Cora dropped the papers on the floor and clutched at the green upholstery of her armchair as her fogged brain processed the pitch forward. Avoiding the fall, she shifted herself backwards into the chair and tried to catch her breath. She felt the thump, thump, thump of her heart being sent back to her in miniature earthquakes through her chair. Her eyes flitted from  looking for any clues at to what was causing this. Was it the perfume, was it the dust? Cora  felt her eyes roll back into her head and her body go slack. She gasped in fear as she groggily righted her eyes by lifting her heavy head like a baby doll.  When her eyes focused, Cora made a move to stand, to run away from the feeling, but a second wave of unconsciousness washed over her. Uselessly she clawed for the light, trying desperately to keep her eyes open. But she knew there was no avoiding this fall into the unknown.

The last thought she had was the anticipation of breaking glass, but the sound of oblivion reached her first.

To be continued…

The Smallest Part of the Word



I found the word in a dictionary when I was young and fell in love.
Etymology: the study of the origin of words and the way in which their meanings have changed throughout history. What could be more interesting in the world of words than tracing back their family tree? If words were people who had taken one of those tests to determine genetic origin, some of these words would be very, very surprised at who their grandparents were.

For example: Auburn.

The color auburn is to hair what the color hazel is to eyes: nobody has a hard, fast definition for it. Auburn is indescribable except that it has something to do with red, while hazel could be everything from a funny green, to a funny brown, to a funny grey (shorthand for “we don’t know what to call it” apparently). But the origins of the word auburn?

“Middle English auborne blond, from Middle French, from Medieval Latin alburnus whitish, from Latin alburnum sapwood. First Known Use: 15th century” – Merriam-Webster

Wrap your head around that.

One of my greatest writing weaknesses is the unwillingness to let a character go unnamed while I am writing her/him. It is difficult because I believe they should have a name they deserve-a name that is perfect right down to its etymological roots. It is the tangled family tree of word attributes, origins and connotations that makes me research names for hours and hours….and hours.

But, there eventually comes a point where I give up. I throw a name at my character  like an old coat and tell them to wear it until I can find them a new one. And it is at this very moment that my beloved etymology dictionary becomes a punch line waiting to happen. It may be weeks or months before I open my dictionary again, possibly out of boredom or perhaps in one more futile attempt to find the right name. But when I do, and I always will, I will look up the rented name I have saddled my character with and my jaw will drop to my knees.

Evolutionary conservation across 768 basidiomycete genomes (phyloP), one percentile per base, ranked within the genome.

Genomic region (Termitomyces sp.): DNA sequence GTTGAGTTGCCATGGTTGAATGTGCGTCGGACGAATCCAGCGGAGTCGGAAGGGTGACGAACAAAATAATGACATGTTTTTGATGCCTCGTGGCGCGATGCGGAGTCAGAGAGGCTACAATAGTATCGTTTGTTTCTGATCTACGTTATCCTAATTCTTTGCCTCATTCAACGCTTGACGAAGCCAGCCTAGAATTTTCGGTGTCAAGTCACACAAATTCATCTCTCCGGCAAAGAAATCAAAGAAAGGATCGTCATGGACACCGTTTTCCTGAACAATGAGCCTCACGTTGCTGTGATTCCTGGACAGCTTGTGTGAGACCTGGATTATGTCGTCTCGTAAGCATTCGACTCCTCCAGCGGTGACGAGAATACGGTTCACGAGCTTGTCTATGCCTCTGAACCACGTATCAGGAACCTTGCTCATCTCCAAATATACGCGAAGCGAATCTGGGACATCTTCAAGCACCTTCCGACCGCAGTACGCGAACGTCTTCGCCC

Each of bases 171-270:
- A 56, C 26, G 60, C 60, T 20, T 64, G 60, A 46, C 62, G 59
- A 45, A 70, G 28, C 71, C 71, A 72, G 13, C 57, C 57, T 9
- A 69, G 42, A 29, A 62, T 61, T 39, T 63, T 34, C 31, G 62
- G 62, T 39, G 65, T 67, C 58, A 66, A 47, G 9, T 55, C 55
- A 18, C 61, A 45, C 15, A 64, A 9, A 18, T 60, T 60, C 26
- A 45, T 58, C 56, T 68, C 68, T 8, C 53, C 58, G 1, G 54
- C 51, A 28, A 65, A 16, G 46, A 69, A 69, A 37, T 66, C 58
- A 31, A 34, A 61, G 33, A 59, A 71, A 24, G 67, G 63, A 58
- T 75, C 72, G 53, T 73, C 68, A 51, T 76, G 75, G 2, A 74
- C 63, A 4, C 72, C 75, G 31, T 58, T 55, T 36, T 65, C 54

For example: Cynthia

This really is a name I’m using in one of my stories and it really was a last resort. The name clanked around in my head demanding to be used even though I didn’t approve of it. It was so insistent, that I wrote it down to give myself some peace. The important part here is not only the name, but the story it’s being used in. My story deals with themes of beauty, art, and mortality and makes reference to the legend of Endymion (if any of you have already figured out where the connection is, please sit quiet and don’t spoil it for the rest of the class-or pass notes, that’s fine). I had been using this name for months before I went searching through the etymology dictionary again. This is what I found out:

“Cynthia- Latinized form of Greek Κυνθια (Kynthia) which means “woman from Kynthos”. This was an epithet of the Greek moon goddess Artemis”


To clarify the connection between the character name and my story, I will provide a brief summation of one version of the tale of Endymion: Selene (Artemis, Cynthia) the moon goddess fell in love with the shepherd Endymion and had his father, Zeus, place him in a state of eternal sleep so that he would always remain beautiful, ageless and deathless, and always within her sight in the cave where he slept.

Yep. Turns out my character got the name she deserved and I didn’t even know it. But Inspiration did.

The lesson here is the lesson I keep learning over and over: Inspiration is a funny thing and she has her own ideas. Listen to her.